Stressing Out? Stop!
Creating space in the day to stop, come down from the worried mind, and get back into the present moment has been shown to be enormously helpful in mitigating the negative effects of our stress response. When we drop into the present, we're more likely to gain perspective and see that we have the power to regulate our response to pressure.
Here's a short 1-3 minute practice you can weave into your day to step into that space between stimulus and response.
Stop what you're doing; put things down for a minute.
Take a few deep breaths. If you'd like to extend this, you can take a minute to breathe normally and naturally and follow your breath coming in and out of your nose. You can even say to yourself "in" as you're breathing in and "out" as you're breathing out if that helps with concentration.
Observe your experience just as it is-including thoughts, feelings, and emotions. You can reflect about what is on your mind and also notice that thoughts are not facts, and they are not permanent. Notice any emotions present and how they're being expressed in the body.
Research shows that just naming your emotions can turn the volume down on the fear circuit in the brain and have a calming effect. Then notice your body. Are you standing or sitting? How is your posture? Any aches or pains?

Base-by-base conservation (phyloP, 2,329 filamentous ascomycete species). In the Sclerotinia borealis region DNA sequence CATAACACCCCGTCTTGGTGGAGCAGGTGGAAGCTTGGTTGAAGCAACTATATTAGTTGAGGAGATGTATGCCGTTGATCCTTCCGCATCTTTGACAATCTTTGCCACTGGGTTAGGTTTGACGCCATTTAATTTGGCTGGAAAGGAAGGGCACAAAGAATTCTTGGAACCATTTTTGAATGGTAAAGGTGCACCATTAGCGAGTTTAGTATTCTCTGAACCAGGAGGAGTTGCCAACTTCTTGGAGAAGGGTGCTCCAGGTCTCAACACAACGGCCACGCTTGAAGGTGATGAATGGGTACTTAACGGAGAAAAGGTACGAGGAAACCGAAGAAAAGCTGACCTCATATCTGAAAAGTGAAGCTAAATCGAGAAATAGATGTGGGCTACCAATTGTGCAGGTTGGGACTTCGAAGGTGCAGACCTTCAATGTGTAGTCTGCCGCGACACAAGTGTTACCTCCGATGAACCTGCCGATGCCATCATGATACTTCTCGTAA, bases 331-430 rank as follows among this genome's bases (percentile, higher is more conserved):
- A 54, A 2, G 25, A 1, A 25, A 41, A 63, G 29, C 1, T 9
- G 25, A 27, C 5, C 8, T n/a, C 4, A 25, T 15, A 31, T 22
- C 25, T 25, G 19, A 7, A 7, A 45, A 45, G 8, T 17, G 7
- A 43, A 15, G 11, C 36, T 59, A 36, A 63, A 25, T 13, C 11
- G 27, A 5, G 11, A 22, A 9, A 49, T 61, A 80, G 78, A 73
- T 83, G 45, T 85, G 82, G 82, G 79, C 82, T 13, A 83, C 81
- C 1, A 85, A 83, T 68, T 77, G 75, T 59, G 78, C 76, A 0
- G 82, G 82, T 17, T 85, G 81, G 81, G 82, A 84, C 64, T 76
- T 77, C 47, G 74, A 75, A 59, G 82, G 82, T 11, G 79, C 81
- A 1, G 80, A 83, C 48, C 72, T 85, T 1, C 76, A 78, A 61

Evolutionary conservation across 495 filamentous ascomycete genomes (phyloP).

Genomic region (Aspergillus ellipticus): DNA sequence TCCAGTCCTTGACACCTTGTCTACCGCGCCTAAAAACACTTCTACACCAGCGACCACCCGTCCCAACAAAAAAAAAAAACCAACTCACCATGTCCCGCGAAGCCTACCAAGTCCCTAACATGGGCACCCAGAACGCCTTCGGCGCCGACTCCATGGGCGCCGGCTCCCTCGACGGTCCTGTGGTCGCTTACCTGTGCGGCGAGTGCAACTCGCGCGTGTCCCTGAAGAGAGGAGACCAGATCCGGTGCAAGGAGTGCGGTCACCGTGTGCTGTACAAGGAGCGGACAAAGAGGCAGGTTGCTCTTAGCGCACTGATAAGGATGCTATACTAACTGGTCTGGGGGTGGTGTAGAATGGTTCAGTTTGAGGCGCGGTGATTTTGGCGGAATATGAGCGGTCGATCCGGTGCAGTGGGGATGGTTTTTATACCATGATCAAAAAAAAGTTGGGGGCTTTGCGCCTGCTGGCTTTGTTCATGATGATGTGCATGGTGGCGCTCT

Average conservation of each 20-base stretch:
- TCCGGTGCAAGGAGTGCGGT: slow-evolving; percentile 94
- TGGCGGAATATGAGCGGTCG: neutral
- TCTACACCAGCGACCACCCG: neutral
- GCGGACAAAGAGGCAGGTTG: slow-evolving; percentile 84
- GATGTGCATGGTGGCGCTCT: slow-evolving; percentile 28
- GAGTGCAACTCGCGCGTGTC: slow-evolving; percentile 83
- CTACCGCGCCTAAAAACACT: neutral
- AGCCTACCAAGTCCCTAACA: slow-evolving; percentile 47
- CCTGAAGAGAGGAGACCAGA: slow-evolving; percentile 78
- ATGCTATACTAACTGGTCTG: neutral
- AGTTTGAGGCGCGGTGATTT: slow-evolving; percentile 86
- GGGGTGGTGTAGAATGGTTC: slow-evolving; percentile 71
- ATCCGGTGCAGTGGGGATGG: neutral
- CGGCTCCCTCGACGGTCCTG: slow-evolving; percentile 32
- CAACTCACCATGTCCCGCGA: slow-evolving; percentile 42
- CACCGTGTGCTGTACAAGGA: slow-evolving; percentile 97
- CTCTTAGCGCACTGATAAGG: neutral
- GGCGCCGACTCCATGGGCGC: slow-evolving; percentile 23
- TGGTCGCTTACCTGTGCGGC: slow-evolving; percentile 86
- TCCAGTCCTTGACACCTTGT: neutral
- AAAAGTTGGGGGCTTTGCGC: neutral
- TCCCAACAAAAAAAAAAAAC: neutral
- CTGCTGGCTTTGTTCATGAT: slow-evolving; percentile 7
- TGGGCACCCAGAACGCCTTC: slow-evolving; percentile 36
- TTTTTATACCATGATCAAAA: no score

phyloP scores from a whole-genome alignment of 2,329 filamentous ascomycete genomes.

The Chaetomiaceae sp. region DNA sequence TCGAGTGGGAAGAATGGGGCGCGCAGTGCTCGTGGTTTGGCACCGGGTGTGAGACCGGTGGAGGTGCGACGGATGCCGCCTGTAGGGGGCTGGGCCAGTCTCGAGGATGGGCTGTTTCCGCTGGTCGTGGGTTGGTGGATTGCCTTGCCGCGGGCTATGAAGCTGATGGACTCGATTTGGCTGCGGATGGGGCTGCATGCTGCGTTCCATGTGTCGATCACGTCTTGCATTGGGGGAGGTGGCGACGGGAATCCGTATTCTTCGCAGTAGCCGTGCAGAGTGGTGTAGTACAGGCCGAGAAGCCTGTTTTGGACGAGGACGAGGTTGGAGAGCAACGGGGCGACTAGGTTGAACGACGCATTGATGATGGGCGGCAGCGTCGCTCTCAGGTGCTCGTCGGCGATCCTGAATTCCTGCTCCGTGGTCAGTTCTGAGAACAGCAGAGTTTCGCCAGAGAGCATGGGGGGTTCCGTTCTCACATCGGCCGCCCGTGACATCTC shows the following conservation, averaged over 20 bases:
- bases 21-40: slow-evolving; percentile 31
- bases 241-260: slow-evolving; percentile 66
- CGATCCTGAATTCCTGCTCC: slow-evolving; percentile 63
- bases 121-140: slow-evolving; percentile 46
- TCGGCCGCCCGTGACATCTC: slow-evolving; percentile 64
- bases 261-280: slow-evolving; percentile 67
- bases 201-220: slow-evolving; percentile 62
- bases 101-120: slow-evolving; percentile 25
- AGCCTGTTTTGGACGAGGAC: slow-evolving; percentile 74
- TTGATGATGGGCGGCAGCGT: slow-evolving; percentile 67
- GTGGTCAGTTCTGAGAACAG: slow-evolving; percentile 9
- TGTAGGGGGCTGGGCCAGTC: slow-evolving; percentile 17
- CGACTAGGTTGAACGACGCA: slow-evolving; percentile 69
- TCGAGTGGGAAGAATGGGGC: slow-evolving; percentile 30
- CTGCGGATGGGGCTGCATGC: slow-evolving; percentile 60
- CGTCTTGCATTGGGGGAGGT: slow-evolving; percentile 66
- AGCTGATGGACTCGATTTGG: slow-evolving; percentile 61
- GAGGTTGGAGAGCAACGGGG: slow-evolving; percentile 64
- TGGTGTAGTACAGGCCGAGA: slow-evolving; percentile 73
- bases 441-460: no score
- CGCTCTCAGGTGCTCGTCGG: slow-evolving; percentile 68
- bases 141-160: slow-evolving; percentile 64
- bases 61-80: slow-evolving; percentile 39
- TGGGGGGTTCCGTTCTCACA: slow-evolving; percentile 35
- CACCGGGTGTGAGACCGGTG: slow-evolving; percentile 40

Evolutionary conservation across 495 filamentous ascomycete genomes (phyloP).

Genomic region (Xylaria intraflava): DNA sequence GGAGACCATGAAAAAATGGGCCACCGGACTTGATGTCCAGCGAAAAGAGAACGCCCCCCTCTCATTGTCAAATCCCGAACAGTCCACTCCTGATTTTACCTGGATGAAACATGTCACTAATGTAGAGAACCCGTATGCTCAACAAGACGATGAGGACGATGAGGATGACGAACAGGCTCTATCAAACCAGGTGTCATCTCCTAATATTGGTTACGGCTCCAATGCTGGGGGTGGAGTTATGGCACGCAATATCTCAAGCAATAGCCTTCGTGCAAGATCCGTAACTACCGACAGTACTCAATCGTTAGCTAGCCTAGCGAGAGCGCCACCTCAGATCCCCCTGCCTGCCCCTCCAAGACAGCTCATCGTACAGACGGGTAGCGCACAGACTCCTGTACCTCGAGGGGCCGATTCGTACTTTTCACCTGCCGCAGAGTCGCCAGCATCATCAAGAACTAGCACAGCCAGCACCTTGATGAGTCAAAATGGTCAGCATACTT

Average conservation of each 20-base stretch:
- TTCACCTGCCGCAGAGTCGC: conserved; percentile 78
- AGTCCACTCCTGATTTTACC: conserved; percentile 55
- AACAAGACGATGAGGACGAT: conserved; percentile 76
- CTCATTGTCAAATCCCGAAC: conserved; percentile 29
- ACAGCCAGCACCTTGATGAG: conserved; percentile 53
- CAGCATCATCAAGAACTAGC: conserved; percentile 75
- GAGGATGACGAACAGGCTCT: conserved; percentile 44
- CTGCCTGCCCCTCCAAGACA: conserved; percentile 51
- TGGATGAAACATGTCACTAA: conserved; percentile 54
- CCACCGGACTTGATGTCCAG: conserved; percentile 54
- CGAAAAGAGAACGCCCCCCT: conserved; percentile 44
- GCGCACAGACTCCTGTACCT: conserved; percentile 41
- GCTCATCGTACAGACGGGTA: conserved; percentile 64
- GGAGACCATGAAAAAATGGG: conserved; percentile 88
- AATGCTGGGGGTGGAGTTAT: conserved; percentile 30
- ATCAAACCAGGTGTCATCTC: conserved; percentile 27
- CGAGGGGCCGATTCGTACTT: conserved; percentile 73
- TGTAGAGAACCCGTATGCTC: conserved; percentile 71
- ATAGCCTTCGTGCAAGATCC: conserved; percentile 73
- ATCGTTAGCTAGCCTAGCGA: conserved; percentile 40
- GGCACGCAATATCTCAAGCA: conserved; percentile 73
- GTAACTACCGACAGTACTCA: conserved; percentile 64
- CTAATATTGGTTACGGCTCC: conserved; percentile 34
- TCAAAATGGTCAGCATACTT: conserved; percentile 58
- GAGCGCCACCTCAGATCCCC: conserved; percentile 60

Proceed with something that will support you in the moment: talk to a friend, rub your shoulders, have a cup of tea.
Smart Tip: You can even use your smartphone's message indicator as a reminder to STOP. What would it be like in the days, weeks, and months ahead if you started stopping more often?
-Adapted from an article written by By Elisha Goldstein in the August 2013 issue of Mindful magazine.
How exercise can help combat fatigue
When hit with a bout of fatigue, it can be tempting to take a nap or give into a day of lounging. Counterintuitive as it may seem, getting up and participating in low- to moderate-intensity exercises when experiencing fatigue has been shown to help boost energy levels and reverse fatigue-related symptoms, according to multiple studies.
Where to Go for Care
When you or someone you love experiences an illness or injury, it’s sometimes hard to know where to go for medical care. The goal is to find the right level of care, at the right time and at the right cost. Distinguishing between primary, urgent and emergency care can make all the difference.
State of the Valley: Eagle County leaders say they’re ‘rowing together’ on staffing, housing, child care challenges
Speakers from hospital, school district, county and Vail Resorts also give audience predictions for 2024